Outside the Paradesi Synagogue.
Pictures were also not allowed in the Dutch Palace, but paintings similar to this one were in there.
Group pic outside the Dutch Palace!
After this, we saw the famous Chinese nets of Kochi, once a lucrative business for many families. However, due to modernization, pollution, and a changing economy, this specific trade just barely supports 50 families today. Nonetheless, it was a treat to see such an ancient tool still being used with such expertise. Pictures below.
Ready for catching!
A huge freighter chugged in the near distance.
As a final stop before lunch, we visited the St. Francis Church. Vasco de Gama was buried here for a time, and his grave remains inside the church still. However much there is a momento to this explorer, there is also much negativity surrounding his landing and ideals. European imperialists brought to India railroads, a postal system, and various agricultural assets, but they exploited much more. Forced conversion to Christianity, unfair and racist pay grades, and broad economic exploitation are just some of the hardships that were faced. (See "Impacts of Imperialism" in 'Useful Links'). Pictures below.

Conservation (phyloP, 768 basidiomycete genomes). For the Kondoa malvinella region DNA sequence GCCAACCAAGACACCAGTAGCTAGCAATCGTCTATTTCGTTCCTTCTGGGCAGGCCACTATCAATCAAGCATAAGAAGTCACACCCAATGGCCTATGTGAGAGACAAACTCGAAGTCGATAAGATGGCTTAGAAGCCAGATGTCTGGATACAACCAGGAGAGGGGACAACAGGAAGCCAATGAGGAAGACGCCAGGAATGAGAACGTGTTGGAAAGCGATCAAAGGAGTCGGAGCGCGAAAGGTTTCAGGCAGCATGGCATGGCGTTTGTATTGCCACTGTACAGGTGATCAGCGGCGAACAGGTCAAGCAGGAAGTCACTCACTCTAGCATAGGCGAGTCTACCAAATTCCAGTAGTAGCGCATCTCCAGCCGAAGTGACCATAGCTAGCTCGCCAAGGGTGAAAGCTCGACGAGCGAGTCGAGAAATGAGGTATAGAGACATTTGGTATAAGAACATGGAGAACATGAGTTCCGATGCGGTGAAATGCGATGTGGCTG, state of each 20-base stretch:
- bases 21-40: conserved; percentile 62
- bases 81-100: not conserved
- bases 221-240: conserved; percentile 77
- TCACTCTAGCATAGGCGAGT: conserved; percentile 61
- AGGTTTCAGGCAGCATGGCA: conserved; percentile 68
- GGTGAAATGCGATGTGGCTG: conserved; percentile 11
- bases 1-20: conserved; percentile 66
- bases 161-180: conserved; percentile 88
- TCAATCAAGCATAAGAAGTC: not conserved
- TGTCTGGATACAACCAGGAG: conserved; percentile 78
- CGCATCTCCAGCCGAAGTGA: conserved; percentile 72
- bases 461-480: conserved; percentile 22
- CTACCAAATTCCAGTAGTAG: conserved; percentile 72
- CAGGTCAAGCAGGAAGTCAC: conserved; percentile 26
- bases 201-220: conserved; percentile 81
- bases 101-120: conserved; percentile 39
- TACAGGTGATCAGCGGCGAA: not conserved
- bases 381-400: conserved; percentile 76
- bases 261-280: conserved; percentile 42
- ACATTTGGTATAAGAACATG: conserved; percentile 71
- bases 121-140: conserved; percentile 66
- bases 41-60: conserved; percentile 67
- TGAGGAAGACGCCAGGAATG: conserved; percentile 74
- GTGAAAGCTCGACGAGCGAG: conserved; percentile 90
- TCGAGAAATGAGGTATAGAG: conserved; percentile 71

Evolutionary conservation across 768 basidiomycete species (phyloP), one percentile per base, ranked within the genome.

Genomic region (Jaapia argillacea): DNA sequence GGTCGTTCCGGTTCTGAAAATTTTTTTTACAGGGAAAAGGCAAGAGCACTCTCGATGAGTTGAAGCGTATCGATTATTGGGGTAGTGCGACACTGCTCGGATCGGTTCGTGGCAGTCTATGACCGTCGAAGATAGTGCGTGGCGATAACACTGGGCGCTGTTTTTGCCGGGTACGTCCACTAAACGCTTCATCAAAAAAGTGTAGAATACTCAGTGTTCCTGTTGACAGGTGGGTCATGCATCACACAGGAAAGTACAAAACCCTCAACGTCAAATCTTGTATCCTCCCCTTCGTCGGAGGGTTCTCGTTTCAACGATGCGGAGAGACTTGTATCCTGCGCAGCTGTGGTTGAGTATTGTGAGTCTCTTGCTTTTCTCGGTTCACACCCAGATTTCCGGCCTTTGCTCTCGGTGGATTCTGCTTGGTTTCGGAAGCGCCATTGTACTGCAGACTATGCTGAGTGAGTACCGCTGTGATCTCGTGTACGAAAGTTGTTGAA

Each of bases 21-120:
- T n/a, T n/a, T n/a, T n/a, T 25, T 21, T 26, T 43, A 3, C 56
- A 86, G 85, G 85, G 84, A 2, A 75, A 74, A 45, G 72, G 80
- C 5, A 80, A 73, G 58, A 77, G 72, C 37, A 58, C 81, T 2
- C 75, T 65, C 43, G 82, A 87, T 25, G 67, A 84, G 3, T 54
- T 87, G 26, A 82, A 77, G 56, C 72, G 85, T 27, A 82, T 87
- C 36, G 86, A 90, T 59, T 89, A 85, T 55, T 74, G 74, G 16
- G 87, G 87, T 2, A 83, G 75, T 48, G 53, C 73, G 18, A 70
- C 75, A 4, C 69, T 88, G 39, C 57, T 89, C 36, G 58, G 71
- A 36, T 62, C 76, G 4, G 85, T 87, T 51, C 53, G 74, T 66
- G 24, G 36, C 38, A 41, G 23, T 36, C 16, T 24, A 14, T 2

St. Francis Church, the oldest of its kind in India!
Vasco de Gama's tomb.
The inside of the church...it was undergoing renovation when we were there, but was still very nice to visit!
On a lighter note, lunch was delicious, and I saw some beautiful wall art on the walk there. If you're ever in Kochi, be sure to check out the hip, quaint Kashi Art Cafe and be sure to order the chocolate cream pie! After lunch, we visited the Kerala Folklore Museum, an impressive display of Indian artifacts, jewelry, and carvings, all collected by one man over the span of 30 years. That night, we ate at Fusion Bay, where I ordered a very yummy Jewish Fish Curry with green mango rice. Pictures below.
Some very cool wall art around Kochi!
More wall art.
Lunch selfie with Smriti!
Kashi Art Cafe with these two <3
Owned by one person, this museum displayed an impressive collection of artifacts, jewelries, and costumes.
Decorative art in the museum
Jewish fish curry with green mango rice! Yum!
In summary, Kochi was an amazing place to start out travel week. Seeing Kerala, a different state than the one I have been in the whole time, showed me yet again how linguistically, religiously, geographically, and politically diverse India really is.
Tomorrow or the day after, I will post from Allepey and Kerala Backwaters (Travel Week, Day 3) and continue with this pattern until I am finished detailing travel week!
As always, thank you for reading and do not hesitate to comment or email with any regards or questions!